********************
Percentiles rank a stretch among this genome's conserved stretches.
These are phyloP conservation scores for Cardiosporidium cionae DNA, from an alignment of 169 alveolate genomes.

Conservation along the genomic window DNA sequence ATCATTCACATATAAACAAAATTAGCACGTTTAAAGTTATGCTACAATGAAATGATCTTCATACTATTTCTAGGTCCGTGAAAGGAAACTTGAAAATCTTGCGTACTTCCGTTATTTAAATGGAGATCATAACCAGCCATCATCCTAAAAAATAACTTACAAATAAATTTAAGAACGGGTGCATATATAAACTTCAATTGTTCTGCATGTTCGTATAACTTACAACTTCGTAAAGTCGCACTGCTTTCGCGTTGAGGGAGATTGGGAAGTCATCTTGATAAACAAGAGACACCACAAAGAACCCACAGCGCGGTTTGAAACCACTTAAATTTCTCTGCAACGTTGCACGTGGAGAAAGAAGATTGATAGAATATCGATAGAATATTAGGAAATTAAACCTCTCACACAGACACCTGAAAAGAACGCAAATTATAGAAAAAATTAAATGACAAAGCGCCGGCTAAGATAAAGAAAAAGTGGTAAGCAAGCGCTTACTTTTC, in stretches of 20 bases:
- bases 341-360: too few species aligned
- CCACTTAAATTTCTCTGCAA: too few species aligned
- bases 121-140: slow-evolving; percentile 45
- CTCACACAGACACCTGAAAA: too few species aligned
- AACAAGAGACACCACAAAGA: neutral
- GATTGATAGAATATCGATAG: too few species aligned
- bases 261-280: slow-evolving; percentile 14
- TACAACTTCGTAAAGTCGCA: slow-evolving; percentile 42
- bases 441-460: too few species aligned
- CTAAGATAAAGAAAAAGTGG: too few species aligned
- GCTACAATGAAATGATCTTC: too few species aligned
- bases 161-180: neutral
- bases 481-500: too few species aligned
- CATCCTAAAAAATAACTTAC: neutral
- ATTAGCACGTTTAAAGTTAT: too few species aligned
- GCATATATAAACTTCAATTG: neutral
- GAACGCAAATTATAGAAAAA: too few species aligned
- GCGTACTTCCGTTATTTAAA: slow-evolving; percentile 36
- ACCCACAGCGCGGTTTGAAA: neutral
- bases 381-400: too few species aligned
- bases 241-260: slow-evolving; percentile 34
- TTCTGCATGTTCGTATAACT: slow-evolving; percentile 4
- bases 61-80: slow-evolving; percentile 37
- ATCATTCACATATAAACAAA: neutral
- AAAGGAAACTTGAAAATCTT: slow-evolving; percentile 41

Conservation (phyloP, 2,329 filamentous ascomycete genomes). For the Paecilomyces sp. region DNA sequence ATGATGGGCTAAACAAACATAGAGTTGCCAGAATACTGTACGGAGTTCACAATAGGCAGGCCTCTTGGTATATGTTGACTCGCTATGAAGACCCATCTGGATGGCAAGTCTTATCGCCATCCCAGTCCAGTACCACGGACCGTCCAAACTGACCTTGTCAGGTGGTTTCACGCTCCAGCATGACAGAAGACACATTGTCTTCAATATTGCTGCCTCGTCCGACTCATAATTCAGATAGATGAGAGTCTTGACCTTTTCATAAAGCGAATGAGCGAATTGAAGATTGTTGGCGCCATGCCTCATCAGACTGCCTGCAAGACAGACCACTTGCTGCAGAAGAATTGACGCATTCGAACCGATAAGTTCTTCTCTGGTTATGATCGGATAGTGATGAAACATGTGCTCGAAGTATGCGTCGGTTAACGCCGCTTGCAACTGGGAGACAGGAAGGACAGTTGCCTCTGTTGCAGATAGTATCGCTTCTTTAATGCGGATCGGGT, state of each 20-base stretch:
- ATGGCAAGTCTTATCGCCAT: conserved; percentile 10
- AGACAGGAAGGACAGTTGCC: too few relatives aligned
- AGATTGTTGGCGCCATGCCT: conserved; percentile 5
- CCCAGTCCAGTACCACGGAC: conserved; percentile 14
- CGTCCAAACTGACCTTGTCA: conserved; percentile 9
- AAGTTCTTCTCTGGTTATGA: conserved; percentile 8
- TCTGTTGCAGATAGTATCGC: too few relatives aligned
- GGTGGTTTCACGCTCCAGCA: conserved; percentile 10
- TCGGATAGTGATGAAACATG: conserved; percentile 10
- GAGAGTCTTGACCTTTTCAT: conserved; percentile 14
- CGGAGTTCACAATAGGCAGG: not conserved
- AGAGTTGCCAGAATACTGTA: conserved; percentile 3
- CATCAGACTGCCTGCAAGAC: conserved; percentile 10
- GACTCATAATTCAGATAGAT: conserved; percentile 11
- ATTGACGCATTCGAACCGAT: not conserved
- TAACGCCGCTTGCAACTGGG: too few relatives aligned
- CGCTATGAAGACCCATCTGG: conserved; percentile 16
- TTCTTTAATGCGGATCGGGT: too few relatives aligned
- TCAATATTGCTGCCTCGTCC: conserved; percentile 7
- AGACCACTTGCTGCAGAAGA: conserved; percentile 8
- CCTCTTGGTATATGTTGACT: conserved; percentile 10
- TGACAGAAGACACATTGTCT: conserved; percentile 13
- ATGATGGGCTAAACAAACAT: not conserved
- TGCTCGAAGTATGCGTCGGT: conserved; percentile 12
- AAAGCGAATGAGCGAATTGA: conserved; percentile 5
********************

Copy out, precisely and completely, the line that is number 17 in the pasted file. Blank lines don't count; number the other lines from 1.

- CATCCTAAAAAATAACTTAC: neutral